Congratulations to Katie Kaufman Rogers, the 2020 SWS Cheryl Allyn Miller Award Winner!
Sociologists for Women in Society (SWS) established The Cheryl Allyn Miller Award for graduate students and recent PhDs. working in the area of women and paid work: employment and self-employment, informal market work, illegal work. The award honors the late Cheryl Allyn Miller, a sociologist and feminist who studied women and paid work.
The 2020 Cheryl Allyn Miller Award Winner is Katie Kaufman Rogers.
Katie Kaufman Rogers is currently a Doctoral Candidate in Sociology at the University of Texas at Austin. Her dissertation, “Breaking the Grass Ceiling: Gender, Race, and Class in U.S. Legal Cannabis Industry,” examines women’s labor experiences as workers, executives, and entrepreneurs in a historically male-dominated cannabis labor industry. Her dissertation is a qualitative study of women in the regulated cannabis industry, a multibillion-dollar market in the United States. This research uses in-depth interviews with women workers, executives, and entrepreneurs, as well as field observations in dispensaries and a qualitative content analysis of marketing materials, advertisements, and news reports, to investigate women’s roles in the industry. The goal is to learn which groups, if any, are benefiting from legalization(s), and examine how the construction of regulated cannabis is gendered, racialized, and classed.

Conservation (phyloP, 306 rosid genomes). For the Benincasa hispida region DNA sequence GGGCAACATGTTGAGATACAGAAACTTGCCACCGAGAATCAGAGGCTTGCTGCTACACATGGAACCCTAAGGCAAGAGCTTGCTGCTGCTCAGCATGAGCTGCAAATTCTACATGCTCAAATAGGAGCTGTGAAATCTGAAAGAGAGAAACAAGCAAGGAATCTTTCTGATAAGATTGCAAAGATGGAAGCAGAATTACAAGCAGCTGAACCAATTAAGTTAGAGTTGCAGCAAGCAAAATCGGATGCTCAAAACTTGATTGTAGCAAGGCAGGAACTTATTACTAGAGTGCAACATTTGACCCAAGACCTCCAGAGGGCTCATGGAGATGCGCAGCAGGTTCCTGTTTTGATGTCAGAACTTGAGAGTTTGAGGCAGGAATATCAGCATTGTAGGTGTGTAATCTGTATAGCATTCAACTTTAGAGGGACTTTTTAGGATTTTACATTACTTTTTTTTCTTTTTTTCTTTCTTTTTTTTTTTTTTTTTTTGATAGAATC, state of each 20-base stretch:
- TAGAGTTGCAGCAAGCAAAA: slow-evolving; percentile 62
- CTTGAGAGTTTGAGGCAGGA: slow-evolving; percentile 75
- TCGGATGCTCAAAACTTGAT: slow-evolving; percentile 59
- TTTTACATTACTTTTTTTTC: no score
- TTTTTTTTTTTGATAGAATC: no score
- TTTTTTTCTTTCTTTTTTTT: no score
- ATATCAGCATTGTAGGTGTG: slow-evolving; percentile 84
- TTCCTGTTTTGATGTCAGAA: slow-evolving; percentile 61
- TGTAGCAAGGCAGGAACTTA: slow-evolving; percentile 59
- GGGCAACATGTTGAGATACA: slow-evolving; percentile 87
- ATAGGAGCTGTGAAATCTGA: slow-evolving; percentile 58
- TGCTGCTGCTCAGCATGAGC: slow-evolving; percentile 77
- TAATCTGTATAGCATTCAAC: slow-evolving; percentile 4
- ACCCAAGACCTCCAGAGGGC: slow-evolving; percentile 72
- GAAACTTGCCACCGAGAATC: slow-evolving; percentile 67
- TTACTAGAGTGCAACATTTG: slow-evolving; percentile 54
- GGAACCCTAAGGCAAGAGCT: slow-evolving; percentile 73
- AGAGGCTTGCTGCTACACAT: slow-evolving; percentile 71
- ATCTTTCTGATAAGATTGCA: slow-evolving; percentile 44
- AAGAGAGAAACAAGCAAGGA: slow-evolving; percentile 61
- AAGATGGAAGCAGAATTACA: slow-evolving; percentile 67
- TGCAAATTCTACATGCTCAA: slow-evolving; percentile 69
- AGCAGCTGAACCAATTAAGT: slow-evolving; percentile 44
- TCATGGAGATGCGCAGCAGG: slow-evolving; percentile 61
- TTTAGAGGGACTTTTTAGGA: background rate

Katie is a graduate affiliate of the UT Austin Urban Ethnography Lab and the Rapoport Center for Human Rights and Justice. Her research is supported by the National Science Foundation. She is most recently the recipient of the National Science Foundation Doctoral Dissertation Research Improvement Grant, the Rapport Center for Human Rights and Justice Fieldwork Fellowship, and a number of University of Texas awards, including the College of Liberal Arts Continuing Fellowship, Dean’s Prestigious Fellowship Supplement Award, and the Sociology Department Fall Research Fellowship.
Kaufman Rogers’ article, “Breaking the Grass Ceiling: Gender, Labor, and Legitimacy in U.S. Legal Cannabis Industry,” is the 2018 winner of the Bruce D. Johnson Best Graduate Student Paper Award (American Sociological Association on Alcohol, Drugs, and Tobacco section). The article draws on 20 in-depth interviews with women workers, executives, and entrepreneurs in the U.S. cannabis industry. Kaufman Rogers investigates women’s participation in an otherwise male-dominated and masculinized cannabis occupation and industry. She finds women use three discursive strategies to promote and justify their buying, selling and production of cannabis, which ultimately, serves to re-gender cannabis labor as legitimate for women. However, these discourses, she argues, draw on race and class stereotypes, further entrenching gender stereotypes and simultaneously reconfiguring symbolic boundaries that maintain segregation.
Special thanks to the Cheryl Allyn Miller Award Subcommittee Members: Tre Wentling (Chair), Kumiko Nemoto, and Mary Virnoche.